Then he pulled this small racing drone out of his back-pack, set it up, put FPV goggles on, and I dived for cover. It was INSANE. I didn't know they could do THAT. So loud too!

Although it was interesting to watch I did feel a bit unsafe being in the same area. Indeed, I felt had to duck on at least two occasions (he was showing off). In the end he crashed it and it smashed to bits. So I can appreciate some members of the public getting up in arms about those things being flown like that (at the end of the day he was flying it somewhat unsafely). If I felt unsafe imagine what other members of the public would make of it.

Yes watching those little brats rip through the air I immagine they would do serious damage if they hit you doing 60mph
 
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Public opinion is sadly shaped by outrageous non-sense like this BBC "news" report;

" A near-miss involving a passenger jet and more than one drone has been reported in the UK for the first time.
The incident happened over east London as an Airbus A320 was approaching Heathrow Airport last November.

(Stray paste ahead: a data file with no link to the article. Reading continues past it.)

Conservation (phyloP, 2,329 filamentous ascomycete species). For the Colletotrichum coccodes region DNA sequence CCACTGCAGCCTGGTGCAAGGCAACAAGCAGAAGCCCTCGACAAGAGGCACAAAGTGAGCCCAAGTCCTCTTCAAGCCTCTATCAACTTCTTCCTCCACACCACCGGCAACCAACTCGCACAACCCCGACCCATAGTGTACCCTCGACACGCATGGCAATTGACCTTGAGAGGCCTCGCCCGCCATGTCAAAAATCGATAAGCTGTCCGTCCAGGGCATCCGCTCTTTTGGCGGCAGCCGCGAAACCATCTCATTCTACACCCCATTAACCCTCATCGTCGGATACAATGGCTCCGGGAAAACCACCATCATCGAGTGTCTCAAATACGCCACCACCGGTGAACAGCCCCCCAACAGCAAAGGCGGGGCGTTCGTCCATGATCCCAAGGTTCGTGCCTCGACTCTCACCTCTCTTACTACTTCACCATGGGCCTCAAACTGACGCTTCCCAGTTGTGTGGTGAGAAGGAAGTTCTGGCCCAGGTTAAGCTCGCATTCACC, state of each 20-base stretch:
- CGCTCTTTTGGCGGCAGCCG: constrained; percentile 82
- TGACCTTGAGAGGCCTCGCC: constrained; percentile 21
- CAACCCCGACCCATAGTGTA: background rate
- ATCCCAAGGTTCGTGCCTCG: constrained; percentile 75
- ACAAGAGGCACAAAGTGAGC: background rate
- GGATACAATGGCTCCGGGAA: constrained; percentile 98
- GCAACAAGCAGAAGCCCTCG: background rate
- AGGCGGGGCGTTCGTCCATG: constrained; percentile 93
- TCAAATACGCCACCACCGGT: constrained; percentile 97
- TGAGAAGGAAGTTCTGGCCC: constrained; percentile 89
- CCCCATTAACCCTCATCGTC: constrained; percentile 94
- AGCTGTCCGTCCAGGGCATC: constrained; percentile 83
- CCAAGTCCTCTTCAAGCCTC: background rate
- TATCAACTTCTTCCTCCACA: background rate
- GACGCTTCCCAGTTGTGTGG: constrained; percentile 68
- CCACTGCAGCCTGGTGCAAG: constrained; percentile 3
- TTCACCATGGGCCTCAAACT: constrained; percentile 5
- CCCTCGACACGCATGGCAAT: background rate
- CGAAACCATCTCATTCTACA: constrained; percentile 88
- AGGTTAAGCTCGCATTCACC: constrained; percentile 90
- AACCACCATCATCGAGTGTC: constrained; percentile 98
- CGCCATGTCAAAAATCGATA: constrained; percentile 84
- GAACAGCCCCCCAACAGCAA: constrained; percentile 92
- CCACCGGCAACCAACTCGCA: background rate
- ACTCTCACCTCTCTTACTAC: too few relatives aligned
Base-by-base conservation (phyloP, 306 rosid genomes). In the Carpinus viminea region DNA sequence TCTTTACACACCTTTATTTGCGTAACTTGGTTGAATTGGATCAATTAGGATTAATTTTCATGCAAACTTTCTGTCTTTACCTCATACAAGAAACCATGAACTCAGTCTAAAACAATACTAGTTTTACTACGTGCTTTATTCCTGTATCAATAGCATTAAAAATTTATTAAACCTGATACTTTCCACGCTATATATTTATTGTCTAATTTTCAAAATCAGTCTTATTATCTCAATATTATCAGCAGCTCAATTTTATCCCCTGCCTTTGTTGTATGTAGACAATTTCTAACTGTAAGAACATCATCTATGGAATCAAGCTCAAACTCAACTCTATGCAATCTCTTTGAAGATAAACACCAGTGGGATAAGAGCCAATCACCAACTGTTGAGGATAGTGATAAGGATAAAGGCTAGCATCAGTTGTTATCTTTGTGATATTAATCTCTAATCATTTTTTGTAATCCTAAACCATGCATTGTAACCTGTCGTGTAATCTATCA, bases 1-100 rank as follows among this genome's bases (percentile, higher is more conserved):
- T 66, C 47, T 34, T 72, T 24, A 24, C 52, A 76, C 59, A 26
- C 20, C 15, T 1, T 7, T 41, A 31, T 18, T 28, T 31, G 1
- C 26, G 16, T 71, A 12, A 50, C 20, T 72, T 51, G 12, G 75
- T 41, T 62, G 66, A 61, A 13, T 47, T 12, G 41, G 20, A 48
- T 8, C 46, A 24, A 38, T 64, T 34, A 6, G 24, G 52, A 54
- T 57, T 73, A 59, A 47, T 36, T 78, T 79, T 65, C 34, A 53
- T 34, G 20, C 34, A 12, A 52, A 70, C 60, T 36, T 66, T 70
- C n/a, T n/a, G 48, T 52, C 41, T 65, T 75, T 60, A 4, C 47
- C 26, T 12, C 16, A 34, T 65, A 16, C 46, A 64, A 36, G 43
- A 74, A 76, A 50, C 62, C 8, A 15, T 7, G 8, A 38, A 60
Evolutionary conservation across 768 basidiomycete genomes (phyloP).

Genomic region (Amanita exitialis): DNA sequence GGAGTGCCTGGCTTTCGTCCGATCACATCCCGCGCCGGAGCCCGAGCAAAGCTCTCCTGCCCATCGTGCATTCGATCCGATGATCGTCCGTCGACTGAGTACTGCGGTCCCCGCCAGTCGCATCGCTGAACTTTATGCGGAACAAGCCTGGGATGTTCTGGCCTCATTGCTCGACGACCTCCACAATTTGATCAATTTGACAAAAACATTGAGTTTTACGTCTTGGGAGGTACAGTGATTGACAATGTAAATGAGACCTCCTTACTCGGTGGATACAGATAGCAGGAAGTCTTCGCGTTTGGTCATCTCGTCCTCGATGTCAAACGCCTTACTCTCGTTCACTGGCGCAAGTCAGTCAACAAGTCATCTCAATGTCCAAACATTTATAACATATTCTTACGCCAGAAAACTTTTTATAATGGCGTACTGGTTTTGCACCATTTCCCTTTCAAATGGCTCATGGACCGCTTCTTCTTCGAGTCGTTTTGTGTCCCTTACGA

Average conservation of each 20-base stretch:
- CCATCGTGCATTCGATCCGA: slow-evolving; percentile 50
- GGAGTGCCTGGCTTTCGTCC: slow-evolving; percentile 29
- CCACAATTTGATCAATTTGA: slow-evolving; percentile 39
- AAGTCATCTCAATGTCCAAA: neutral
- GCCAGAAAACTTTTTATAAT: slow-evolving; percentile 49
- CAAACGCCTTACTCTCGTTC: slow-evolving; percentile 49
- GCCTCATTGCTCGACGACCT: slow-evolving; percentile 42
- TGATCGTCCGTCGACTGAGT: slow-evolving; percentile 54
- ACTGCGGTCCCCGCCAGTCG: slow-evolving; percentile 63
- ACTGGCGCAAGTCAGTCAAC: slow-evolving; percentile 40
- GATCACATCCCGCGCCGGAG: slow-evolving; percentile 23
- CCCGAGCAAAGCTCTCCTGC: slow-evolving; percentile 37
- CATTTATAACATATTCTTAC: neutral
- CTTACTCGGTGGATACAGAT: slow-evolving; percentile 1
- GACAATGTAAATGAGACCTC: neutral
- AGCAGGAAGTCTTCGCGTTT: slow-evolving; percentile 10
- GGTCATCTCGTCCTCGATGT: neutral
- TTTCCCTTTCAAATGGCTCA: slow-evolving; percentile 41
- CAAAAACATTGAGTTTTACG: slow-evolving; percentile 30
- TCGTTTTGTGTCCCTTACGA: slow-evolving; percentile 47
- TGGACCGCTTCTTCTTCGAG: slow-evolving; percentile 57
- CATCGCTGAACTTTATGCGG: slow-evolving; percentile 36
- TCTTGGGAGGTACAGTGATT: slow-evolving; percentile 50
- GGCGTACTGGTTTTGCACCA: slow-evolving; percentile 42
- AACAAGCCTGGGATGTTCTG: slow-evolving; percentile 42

A report by the UK Airprox Board (UKAB) found the incident had "compromised the safety of the aircraft".
One pilot also said there would have been a "significant risk of collision" if the jet had been on a different approach path.
The plane was flying at 5,500ft on 20 November when its crew spotted two white, orb-shaped drones nearby.
The pilots "remained in constant visual contact" with the gadgets, which are estimated to have got as close as 500m to the aircraft, according to the report.......
..."

They claim the 2 drones were white and over 2m in size with four prongs.

bbc.co.uk/news/uk-39747042

Final approach speed for an A320 is appx 145knts (166mph / 74 metres per second ).

I am certain draconian laws will be passed to make recreational flying all but impossible, much like the recent Canadian knee-jerk drone laws. I have not had a bad reaction yet, but I tend to shy away from flying near anyone. There is also a lot of misinformation in the media regarding what is legal rather than advised by the CAA.
 
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It's too bad the industry adopted the drone moniker. Maybe quads, hexes, FPV's or other but not drones. Most of what the public thinks regarding drones is either a military target, a weaponized military version, or something a voyeur uses to spy on others." o_O

Exactly. Whenever someone (ill-informed) calls one of my multi-rotors/UAV's a 'drone', I correct them straight away. I really hate that word. Yet another reason to cast a negative eye on the misinformed media.
In my mind, a drone is something that is used by the military. End of story.